From Now On Festival packed with fans of indie, electronic and experimental music
From Now On – it’s an apt name for a festival that looks set to stick around. The format of the inaugural edition was nothing ground-breaking: just a two-day line-up of live indie, electronic and experimental music at Cardiff’s multi-arts centre, Chapter. The programme placed a strong emphasis on local artists, too; producer Mark Daman Thomas explained that he wanted to give a platform to the “exciting, edgy Welsh-language music scene that’s really vibrant but that doesn’t often emerge into the mainstream”.
Tickets for both days sold out well in advance, so it seems that Thomas gauged audience appetite about right. Hype started brewing via the festival’s website, where instead of the usual slew of artist biographies and slick marketing Thomas wrote passionate testimonials and asked artists to interview each other. The resulting content ranged from the erudite to the soulful to the downright daft.
One of the key challenges was attracting the student crowd. Chapter is located in the heart of Canton, the other side of town from Cardiff’s grungier student neighbourhoods, and has a reputation for expensive drinks, yummy mummies and retirees. I arrived on the Friday afternoon – a day of fierce wind and torrential downpours – and the place was buzzing with parents and babies, business lunches, creative types with laptops, visitors perusing film listings. It was hard to get a seat; the place felt like a real local hub. As the afternoon drew on the festival crowd began to arrive – sure, a slightly different demographic, but nobody seemed out of place.
The opening event kicked off at 7.30pm in the sparse white Common Room, where Gwenno – an elfin lass who sings breathy, floaty electro pop in Welsh and Cornish – stood hunched over a small mixing board. She’s an absorbing, ethereal performer, and the crowded room returned her concentration; the cheers were warm as she ended her set with an anthemic feel-good number, as catchy as you like. Over in the Theatre (acts were programmed in two spaces – the smaller Common Room and the larger Theatre) Rhodri Davies was pulling brilliantly abrasive sounds out of a traditional Welsh harp, thrashing and tugging and hammering at the strings. Fragments of sweet tunefulness emerged from the din, but these were routinely and gleefully shattered.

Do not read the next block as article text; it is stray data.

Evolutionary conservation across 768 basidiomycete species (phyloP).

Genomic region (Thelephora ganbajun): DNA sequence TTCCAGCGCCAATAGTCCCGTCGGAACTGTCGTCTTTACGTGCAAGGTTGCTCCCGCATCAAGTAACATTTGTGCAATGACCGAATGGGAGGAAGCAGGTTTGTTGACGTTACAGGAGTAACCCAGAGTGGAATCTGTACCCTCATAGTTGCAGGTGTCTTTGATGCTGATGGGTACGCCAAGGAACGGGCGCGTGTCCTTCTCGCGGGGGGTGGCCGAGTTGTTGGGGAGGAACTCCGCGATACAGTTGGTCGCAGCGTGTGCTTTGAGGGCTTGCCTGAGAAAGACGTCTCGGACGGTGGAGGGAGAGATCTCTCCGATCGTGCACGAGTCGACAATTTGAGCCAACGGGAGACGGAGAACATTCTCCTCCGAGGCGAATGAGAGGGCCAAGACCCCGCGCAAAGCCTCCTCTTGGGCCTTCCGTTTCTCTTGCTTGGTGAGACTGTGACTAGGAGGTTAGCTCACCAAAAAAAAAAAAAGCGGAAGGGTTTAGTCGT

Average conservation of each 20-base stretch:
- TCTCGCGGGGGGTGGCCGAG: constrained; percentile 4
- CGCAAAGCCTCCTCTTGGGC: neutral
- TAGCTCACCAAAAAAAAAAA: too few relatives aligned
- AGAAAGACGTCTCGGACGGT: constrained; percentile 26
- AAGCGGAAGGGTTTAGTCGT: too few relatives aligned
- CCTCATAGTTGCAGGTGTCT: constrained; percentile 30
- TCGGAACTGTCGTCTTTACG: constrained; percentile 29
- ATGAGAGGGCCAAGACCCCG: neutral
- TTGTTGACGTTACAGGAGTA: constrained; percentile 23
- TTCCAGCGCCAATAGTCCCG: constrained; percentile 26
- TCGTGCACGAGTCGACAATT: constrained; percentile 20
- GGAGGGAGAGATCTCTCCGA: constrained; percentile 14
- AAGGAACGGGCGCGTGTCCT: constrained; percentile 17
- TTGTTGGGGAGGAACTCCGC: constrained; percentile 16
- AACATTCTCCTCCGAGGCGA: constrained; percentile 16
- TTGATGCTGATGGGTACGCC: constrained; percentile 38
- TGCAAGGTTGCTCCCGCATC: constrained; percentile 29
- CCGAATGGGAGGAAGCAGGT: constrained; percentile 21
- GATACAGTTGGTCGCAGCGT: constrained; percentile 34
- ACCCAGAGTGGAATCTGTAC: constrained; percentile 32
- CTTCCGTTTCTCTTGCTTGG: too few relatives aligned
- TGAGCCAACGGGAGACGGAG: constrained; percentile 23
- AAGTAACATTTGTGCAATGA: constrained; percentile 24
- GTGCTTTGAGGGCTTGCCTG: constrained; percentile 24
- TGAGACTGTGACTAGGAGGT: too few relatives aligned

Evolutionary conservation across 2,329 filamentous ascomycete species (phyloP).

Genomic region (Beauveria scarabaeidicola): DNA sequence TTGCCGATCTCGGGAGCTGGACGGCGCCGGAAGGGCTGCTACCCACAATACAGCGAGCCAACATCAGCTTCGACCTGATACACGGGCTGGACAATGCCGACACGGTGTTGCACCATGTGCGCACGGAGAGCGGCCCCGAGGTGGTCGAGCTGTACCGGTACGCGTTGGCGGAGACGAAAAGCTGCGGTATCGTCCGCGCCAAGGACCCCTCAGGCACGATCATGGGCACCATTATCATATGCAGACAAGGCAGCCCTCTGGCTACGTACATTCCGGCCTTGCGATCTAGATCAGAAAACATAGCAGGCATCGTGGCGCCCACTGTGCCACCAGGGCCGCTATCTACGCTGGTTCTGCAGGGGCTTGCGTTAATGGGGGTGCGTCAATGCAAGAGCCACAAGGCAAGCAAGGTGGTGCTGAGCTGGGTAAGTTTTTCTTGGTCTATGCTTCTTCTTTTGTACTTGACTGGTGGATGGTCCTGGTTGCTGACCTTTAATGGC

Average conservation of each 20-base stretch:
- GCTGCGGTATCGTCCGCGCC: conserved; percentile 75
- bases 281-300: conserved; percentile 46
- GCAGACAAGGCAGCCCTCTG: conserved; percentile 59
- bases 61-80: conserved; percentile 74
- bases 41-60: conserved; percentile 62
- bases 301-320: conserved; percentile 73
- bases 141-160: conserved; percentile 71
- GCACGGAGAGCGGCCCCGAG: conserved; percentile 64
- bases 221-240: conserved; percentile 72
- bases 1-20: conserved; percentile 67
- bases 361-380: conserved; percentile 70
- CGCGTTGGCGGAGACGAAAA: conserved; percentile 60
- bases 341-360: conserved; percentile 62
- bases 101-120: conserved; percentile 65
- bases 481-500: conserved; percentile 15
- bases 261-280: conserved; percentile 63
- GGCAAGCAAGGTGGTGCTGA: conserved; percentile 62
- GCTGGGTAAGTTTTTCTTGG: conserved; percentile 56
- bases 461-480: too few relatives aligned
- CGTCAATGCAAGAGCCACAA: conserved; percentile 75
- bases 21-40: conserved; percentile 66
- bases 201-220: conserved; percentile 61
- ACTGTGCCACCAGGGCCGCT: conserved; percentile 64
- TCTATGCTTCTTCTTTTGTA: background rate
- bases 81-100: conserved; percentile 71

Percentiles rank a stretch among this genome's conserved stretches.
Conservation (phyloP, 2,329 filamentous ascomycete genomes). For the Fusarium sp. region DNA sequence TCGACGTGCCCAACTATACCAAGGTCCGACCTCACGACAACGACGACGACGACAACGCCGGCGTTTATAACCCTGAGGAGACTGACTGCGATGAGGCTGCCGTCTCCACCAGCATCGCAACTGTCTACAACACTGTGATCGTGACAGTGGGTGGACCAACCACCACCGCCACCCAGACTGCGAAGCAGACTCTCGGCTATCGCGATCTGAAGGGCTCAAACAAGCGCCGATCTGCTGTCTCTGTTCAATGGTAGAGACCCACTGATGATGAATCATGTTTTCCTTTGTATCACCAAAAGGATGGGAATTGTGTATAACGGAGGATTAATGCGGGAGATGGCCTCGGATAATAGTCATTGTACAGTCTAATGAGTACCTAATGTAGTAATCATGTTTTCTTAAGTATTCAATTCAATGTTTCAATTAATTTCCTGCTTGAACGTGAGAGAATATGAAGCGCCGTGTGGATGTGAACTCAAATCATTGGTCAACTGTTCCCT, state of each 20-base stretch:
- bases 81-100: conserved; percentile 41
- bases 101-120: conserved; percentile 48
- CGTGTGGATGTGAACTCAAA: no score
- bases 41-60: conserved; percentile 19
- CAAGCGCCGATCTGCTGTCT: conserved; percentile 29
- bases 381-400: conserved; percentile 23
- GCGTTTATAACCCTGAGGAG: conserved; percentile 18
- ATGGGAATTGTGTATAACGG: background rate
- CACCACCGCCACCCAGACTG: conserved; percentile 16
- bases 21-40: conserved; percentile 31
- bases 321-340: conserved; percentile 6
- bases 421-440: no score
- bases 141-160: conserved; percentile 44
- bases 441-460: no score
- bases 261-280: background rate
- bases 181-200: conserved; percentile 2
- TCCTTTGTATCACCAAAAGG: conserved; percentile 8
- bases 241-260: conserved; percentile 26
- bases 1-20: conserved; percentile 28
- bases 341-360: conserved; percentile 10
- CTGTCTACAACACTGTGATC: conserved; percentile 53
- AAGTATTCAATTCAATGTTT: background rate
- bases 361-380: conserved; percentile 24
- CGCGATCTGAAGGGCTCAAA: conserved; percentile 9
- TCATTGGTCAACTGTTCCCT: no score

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The big act of the night was the Los Angeles experimentalist outfit Lucky Dragons. “I knew the festival would be fine once Lucky Dragons were booked,” Thomas said afterwards, clearly chuffed. “They’re so different from anything that ever happens in Cardiff.” The performance was indeed spellbinding. Luke Fischbeck and Sarah Rara – a long, angular pair – gazed down with monk-like composure at a card table covered with mixing equipment, their music wielding uncomfortable drones, unflinching beats and chilly, faraway voices spun high above. The audience half sat, half stood in rapt attention. Towards the end of the set Rara distributed sound-generating wires to half a dozen members of the crowd, who held hands and grinned as they played around making wacky sound effects. The effect was transformational: suddenly the performance had become a communal experience, with Lucky Dragons effectively playing the audience and the audience effectively playing themselves. Rara stood back, sipped some water and surveyed the interaction. She looked pleased.
It was a tough act to follow for Bridget Hayden, who alone in the Common Room delivered a murky, slow-core set of vocals and feedback including an impressively deadpan take on Black is the Colour of my True Love’s Hair. It was an ambitious piece of programming for a 10.15pm slot on a Friday night and the audience soon started to trickle away.
The night’s closer brought energy levels back to full-throttle. Richard Dawson might play the funny man (and funny he is) but as soon as he starts to sing the impact is anything but trite. This is English folk song delivered, shouted, hollered, cried and crooned from the heart. He accompanies himself on a tiny cheap guitar which he tunes lovingly and sings with a glower fixed on the audience, occasionally eyes squeezed shut. It was a raw, at times willfully grotesque and deeply moving performance.
I only caught the festival’s opening night but I’ve no doubt the second day was just as good. The audience was engaged and excited. The musicians, Thomas later told me, felt buoyed by the elegance of the art gallery setting. It’s little surprise that he and Chapter have already met to discuss plans for next year’s festival. The dates, I’m told, are in the diary.